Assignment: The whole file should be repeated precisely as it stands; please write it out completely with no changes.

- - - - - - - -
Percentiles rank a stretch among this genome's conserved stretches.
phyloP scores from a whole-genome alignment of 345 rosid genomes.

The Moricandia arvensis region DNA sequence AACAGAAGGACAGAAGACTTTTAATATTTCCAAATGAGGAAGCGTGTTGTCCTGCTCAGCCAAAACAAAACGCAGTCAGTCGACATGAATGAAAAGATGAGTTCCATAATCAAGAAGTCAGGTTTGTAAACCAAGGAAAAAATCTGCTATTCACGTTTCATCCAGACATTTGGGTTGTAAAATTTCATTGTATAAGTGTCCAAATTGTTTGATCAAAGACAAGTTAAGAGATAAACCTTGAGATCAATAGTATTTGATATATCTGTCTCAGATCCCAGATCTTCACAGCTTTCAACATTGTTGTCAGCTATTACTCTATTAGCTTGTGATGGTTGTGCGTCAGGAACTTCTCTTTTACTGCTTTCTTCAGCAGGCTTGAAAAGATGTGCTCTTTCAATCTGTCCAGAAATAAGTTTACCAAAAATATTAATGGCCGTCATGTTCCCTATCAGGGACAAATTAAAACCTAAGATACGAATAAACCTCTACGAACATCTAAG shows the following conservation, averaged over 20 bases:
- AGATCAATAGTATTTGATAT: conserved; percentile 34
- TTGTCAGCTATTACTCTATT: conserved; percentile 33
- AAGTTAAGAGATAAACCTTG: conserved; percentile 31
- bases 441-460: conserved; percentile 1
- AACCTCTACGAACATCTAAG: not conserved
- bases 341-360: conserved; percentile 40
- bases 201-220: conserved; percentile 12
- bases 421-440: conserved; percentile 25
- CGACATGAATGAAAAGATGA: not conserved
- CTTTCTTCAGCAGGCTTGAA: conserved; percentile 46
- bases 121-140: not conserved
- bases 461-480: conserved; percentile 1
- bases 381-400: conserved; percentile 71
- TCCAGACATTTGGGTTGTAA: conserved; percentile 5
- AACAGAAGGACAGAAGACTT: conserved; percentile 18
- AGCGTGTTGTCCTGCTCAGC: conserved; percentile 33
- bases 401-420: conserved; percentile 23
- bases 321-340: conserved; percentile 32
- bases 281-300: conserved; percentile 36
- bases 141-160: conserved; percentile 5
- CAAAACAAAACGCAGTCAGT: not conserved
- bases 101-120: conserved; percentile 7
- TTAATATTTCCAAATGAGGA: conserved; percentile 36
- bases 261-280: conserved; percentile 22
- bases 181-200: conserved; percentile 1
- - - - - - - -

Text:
Percentiles rank a stretch among this genome's conserved stretches.
phyloP scores from a whole-genome alignment of 345 rosid genomes.

The Moricandia arvensis region DNA sequence AACAGAAGGACAGAAGACTTTTAATATTTCCAAATGAGGAAGCGTGTTGTCCTGCTCAGCCAAAACAAAACGCAGTCAGTCGACATGAATGAAAAGATGAGTTCCATAATCAAGAAGTCAGGTTTGTAAACCAAGGAAAAAATCTGCTATTCACGTTTCATCCAGACATTTGGGTTGTAAAATTTCATTGTATAAGTGTCCAAATTGTTTGATCAAAGACAAGTTAAGAGATAAACCTTGAGATCAATAGTATTTGATATATCTGTCTCAGATCCCAGATCTTCACAGCTTTCAACATTGTTGTCAGCTATTACTCTATTAGCTTGTGATGGTTGTGCGTCAGGAACTTCTCTTTTACTGCTTTCTTCAGCAGGCTTGAAAAGATGTGCTCTTTCAATCTGTCCAGAAATAAGTTTACCAAAAATATTAATGGCCGTCATGTTCCCTATCAGGGACAAATTAAAACCTAAGATACGAATAAACCTCTACGAACATCTAAG shows the following conservation, averaged over 20 bases:
- AGATCAATAGTATTTGATAT: conserved; percentile 34
- TTGTCAGCTATTACTCTATT: conserved; percentile 33
- AAGTTAAGAGATAAACCTTG: conserved; percentile 31
- bases 441-460: conserved; percentile 1
- AACCTCTACGAACATCTAAG: not conserved
- bases 341-360: conserved; percentile 40
- bases 201-220: conserved; percentile 12
- bases 421-440: conserved; percentile 25
- CGACATGAATGAAAAGATGA: not conserved
- CTTTCTTCAGCAGGCTTGAA: conserved; percentile 46
- bases 121-140: not conserved
- bases 461-480: conserved; percentile 1
- bases 381-400: conserved; percentile 71
- TCCAGACATTTGGGTTGTAA: conserved; percentile 5
- AACAGAAGGACAGAAGACTT: conserved; percentile 18
- AGCGTGTTGTCCTGCTCAGC: conserved; percentile 33
- bases 401-420: conserved; percentile 23
- bases 321-340: conserved; percentile 32
- bases 281-300: conserved; percentile 36
- bases 141-160: conserved; percentile 5
- CAAAACAAAACGCAGTCAGT: not conserved
- bases 101-120: conserved; percentile 7
- TTAATATTTCCAAATGAGGA: conserved; percentile 36
- bases 261-280: conserved; percentile 22
- bases 181-200: conserved; percentile 1